Tag Archive - writing advice

5 Things an Editing Tool Taught Me That Might Help You

Today’s guest post is by Kathy Edens.

I spent four years in college working hard to achieve my bachelor’s in professional writing. I say this humbly because it’s certainly no great feat. In fact, using an editing tool for the past year has taught me things about my writing I didn’t learn in four years of college.

If you haven’t tried one out yet, an editing tool like ProWritingAid uses computer algorithms to compare your writing to hundreds of thousands of examples of published writing by great writers and authors. It then suggests ways you can make your writing more readable, and points out technical edits for stronger, more concise writing.

Its strength isn’t in finding grammar errors (though it does that too); rather, it’s in picking out those sentence structures or word choices that make your writing sound awkward or clunky. Continue Reading…

5 Strategies to Help Writers Get the Writing Done

For this week’s Throwback Thursday, we’re looking at an excerpt from a previous post titled How to be a First-Time Novelist (without Going Insane) by Jenny Bravo.

When I first decided to tackle English as a major, I was starry-eyed and hopeful, thinking to myself, “I’m going to write a novel; I just know it.” I loved my classes, adored my teachers, and lived in a collegiate bubble where everyone had potential. For every bad critique, a good one followed close behind. No writer was left behind.

Sound familiar?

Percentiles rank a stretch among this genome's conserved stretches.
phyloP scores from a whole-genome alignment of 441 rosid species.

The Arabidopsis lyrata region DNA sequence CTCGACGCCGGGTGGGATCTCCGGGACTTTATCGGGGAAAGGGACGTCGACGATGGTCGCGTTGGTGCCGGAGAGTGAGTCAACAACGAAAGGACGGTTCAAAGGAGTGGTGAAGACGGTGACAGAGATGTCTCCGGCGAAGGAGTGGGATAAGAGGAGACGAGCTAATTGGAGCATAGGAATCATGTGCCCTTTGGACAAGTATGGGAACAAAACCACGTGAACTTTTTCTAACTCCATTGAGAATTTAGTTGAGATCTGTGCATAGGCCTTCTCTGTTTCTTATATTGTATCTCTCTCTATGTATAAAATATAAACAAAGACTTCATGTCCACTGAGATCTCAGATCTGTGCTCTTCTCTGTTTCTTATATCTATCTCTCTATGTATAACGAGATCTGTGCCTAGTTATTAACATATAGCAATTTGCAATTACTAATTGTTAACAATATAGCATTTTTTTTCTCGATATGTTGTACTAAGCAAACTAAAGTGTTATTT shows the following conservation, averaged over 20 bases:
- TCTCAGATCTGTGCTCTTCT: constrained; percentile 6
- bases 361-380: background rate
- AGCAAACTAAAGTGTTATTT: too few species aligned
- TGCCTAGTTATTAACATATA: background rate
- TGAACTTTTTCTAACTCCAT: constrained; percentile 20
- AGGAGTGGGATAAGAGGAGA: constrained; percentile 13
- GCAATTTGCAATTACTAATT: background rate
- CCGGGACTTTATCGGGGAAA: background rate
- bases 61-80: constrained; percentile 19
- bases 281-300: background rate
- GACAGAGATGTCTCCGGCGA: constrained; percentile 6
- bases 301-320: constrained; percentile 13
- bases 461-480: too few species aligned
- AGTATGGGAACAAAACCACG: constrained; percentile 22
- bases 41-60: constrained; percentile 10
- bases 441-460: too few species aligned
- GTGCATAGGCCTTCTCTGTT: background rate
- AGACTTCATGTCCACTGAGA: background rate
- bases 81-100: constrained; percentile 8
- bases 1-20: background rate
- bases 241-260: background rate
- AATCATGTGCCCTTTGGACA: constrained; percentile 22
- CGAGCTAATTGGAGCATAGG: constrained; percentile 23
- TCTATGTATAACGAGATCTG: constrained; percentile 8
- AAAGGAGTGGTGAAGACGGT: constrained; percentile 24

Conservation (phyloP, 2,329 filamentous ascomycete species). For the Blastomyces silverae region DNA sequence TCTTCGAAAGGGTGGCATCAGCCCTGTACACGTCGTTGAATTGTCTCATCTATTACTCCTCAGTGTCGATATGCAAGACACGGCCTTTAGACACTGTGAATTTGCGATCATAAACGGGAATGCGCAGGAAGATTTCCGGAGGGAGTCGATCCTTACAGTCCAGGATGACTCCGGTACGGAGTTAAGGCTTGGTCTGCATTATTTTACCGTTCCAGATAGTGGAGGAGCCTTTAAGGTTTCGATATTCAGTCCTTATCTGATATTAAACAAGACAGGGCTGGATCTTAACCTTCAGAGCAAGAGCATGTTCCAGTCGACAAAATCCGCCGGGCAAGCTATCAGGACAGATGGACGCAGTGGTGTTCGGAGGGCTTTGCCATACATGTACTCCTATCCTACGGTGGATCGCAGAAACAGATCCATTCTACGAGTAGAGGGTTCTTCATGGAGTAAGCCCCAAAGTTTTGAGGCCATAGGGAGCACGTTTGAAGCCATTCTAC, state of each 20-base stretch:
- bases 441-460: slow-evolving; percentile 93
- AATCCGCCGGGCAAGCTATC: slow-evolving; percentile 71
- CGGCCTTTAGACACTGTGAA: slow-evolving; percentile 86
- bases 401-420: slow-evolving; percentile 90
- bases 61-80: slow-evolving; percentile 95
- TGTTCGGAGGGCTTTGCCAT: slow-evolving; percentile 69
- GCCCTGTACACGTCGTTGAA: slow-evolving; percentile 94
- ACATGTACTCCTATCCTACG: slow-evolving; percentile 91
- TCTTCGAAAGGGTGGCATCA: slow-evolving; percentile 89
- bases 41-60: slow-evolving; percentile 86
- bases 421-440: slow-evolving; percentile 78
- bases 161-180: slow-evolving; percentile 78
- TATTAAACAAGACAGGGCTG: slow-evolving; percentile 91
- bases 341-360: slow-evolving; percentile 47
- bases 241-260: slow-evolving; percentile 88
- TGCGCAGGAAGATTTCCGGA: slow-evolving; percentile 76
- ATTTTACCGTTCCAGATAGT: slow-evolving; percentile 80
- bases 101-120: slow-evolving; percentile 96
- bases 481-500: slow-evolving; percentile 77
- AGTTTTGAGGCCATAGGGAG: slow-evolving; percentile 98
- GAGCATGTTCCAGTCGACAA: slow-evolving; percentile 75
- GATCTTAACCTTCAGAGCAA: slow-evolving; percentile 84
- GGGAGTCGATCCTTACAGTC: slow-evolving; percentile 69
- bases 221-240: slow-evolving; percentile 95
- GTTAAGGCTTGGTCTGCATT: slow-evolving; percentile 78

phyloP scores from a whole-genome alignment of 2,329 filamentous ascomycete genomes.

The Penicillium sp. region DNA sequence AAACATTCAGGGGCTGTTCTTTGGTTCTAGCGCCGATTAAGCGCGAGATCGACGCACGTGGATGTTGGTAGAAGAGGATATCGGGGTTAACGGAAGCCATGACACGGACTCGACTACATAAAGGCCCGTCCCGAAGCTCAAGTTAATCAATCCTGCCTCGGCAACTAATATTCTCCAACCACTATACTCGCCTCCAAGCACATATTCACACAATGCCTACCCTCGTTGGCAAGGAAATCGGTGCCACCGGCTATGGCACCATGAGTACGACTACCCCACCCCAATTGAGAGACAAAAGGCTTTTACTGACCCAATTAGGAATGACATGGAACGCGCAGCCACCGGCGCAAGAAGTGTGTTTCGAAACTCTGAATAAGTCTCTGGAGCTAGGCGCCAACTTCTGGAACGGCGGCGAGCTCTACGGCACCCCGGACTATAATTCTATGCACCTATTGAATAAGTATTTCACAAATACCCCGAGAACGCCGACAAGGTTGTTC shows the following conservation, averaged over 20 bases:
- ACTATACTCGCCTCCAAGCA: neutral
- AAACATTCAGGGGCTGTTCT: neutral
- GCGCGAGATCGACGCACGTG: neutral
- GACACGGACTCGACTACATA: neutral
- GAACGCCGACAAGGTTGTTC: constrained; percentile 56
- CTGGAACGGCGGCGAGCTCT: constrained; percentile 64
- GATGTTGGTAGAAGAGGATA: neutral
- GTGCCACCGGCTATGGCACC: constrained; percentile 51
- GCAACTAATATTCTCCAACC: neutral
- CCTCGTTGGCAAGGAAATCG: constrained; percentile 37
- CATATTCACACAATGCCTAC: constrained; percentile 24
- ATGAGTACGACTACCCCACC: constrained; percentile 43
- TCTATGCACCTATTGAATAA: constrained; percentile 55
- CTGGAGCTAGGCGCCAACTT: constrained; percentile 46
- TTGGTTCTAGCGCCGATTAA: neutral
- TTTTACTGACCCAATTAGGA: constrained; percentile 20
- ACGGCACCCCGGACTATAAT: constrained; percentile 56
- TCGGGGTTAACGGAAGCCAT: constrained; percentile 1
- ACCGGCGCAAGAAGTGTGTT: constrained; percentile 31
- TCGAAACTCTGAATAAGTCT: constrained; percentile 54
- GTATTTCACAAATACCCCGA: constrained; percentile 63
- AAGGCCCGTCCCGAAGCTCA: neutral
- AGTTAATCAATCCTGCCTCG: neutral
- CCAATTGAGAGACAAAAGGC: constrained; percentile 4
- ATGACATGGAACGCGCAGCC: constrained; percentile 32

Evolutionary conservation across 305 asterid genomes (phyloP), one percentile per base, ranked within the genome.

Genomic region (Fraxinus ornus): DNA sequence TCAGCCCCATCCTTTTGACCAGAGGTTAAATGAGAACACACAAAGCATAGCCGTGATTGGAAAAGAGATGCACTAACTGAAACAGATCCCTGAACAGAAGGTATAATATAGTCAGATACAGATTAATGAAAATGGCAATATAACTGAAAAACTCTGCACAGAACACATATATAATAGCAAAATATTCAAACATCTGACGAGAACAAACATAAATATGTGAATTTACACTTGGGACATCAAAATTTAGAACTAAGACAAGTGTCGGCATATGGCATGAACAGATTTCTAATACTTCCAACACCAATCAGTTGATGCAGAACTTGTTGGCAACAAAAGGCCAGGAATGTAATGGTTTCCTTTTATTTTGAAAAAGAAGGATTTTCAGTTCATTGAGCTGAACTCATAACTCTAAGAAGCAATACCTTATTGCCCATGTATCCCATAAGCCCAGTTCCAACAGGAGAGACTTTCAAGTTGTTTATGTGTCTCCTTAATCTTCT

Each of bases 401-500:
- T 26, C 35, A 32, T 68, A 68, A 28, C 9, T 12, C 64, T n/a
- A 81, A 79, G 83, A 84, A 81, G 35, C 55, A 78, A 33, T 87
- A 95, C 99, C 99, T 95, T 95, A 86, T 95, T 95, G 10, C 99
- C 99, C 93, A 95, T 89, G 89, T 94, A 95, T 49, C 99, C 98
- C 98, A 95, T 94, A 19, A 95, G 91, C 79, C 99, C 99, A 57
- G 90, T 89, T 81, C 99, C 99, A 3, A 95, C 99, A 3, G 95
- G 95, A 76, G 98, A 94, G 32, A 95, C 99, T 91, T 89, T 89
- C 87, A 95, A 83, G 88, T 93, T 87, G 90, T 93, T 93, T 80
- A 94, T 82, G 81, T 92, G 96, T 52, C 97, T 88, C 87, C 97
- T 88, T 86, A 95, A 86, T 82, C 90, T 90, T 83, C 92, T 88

Now, almost a year out of graduation, I’m living in a new, less structured writer bubble. It’s called “The First Time Novelist” bubble. There are days when I feel I have it all together, when the writing flows and I think to myself, “This is too easy.” Then there are days when I sit in front of the computer screen, staring at the keyboard with nothing in my brain but a recap of last night’s New Girl. Continue Reading…

3 Wonderful Things That Come with Getting Published

For this week’s Throwback Thursday, we’re looking at an excerpt from a previous post titled A Few Cool Doors That Open When You’re Published by author and screenwriter Harrison Demchick.

It’s a long, long road to publication, as months or years of writing give way to months of editing, and then more editing, and then more editing. But you’ve arrived at that very best version of your story. You’re proud of it, and you should be. And once you launch it on Amazon, or your publisher launches it into the world, there will be nothing between you and superstardom. Right?

Yeah. Not so much.

No Guarantees

Writers who follow the publishing industry already know full well that creative success and commercial success have, at best, a complicated relationship, and even the most carefully considered marketing plans include no guarantees. When my novel, The Listeners, launched in late 2012, I knew from my own seven years in publishing that the top of the New York Times bestseller list was pretty unlikely, and I was going to have to fight like hell even to make anyone aware of my book. After all, a million new books are published every year. Continue Reading…

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